Since I moved my 'Lands on the Margin' concept over here to Agrarianista, I feel more free to talk about my other passions, my outdoor life. As I've said, California is blessed with a huge variety of climates and conditions, from which has arisen a vast diversity of plant life. It has also, therefore, been blessed with a vast diversity of animal life, which, though greatly impacted by urban sprawl and industrial agriculture, it still provides in abundance.
Ever since I can remember, I've been fascinated by animal life. As a kid, we used to always play "animal", pretending to be one or another sort of creature (almost always ending, by the way, in one of us being a badger or a wolverine, those symbols of the utter wild in the West). I also birdwatched, and we took a spotlight out on the 'back roads' looking for nighttime creatures. I've had a deep and intimate relationship with one Olaus Murie, but until about 6 years ago, I had no idea he was a founding father of the environmental movement - to me, he (along with my Dad) was the man who taught me how to track. I fished, too. And, I hunted.
I didn't know just how big an impact hunting would have on my life when I was a child. I was just attracted to it the same way a cat has to get that little string you jiggle in front of her. With my friends, I hunted from the day I got my first BB gun. When I got older, I thought about the ethics of hunting and death, and I decided that not only was it okay to hunt, to me it was actually morally preferable to other ways of living (if you are interested in my ethical philosophy, take a look at my other active blog, "Ethics and the Environment").
Today, much of my professional life and my personal choices are due to my outdoor experiences. And California has blessed me with an abundance of outdoor choices, from kayaking and birdwatching, to telemark, mountain climbing (should I so choose to try these things), hunting and fishing.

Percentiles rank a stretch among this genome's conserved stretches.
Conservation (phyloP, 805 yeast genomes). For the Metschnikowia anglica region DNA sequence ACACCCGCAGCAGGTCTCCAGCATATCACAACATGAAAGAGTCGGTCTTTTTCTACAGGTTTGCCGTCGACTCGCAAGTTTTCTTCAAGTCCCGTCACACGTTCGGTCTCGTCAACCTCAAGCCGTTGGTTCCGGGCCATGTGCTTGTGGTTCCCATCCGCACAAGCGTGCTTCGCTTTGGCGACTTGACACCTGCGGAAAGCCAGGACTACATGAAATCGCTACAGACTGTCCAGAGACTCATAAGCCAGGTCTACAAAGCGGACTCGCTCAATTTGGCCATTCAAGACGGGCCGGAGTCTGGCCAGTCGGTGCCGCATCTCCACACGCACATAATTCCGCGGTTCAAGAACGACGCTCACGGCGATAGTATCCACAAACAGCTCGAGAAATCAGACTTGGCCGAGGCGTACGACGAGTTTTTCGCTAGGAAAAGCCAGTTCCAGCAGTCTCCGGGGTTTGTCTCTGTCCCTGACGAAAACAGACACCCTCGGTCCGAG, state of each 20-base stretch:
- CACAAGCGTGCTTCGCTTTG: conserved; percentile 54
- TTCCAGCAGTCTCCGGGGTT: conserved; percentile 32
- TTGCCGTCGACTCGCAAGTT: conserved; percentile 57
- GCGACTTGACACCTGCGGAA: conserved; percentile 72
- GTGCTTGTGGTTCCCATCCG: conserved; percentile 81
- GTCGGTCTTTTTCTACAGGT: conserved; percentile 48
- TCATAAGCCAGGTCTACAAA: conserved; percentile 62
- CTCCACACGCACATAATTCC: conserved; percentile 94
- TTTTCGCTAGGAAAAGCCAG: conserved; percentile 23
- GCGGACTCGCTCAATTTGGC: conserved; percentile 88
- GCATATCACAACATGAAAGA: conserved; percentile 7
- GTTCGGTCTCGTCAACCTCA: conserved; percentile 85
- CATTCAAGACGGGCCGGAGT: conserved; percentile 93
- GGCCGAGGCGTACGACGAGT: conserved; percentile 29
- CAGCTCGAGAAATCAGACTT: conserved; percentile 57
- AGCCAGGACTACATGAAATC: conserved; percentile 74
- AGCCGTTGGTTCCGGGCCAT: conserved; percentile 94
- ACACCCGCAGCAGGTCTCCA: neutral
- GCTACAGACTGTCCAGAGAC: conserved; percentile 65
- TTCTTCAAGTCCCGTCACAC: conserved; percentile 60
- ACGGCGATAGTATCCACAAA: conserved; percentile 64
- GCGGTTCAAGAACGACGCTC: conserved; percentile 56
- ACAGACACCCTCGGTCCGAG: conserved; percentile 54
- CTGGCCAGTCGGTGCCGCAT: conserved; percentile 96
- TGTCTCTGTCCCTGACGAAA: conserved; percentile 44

More generally, hunting and fishing are grand traditions in a homesteading, agrarian life, and I see no reason why living inside city limits should change that. Within 30 minutes of my door, I can hunt anything from rabbits and doves to deer. Oftentimes, in places like California, foraging, hunting, and fishing actually can provide quite a consistent meal, more efficiently turning the local Sun, water and soil into something to sustain us. In fact, in light of the constraints on animal husbandry that city life brings, hunting and fishing may be the only ways to directly acquire meat.
And so it is Fall here in California (regardless of the high today of 75 degrees), and that means hunting seasons. Expect some conversations to follow about game, should some of my hunting friends get lucky enough to want to share...
If you have any questions or comments about hunting and how it might fit into urban homesteading and urban agrarianism, please let me know!
|If you are a waterfowl hunter, click on this image to be given the shakes.|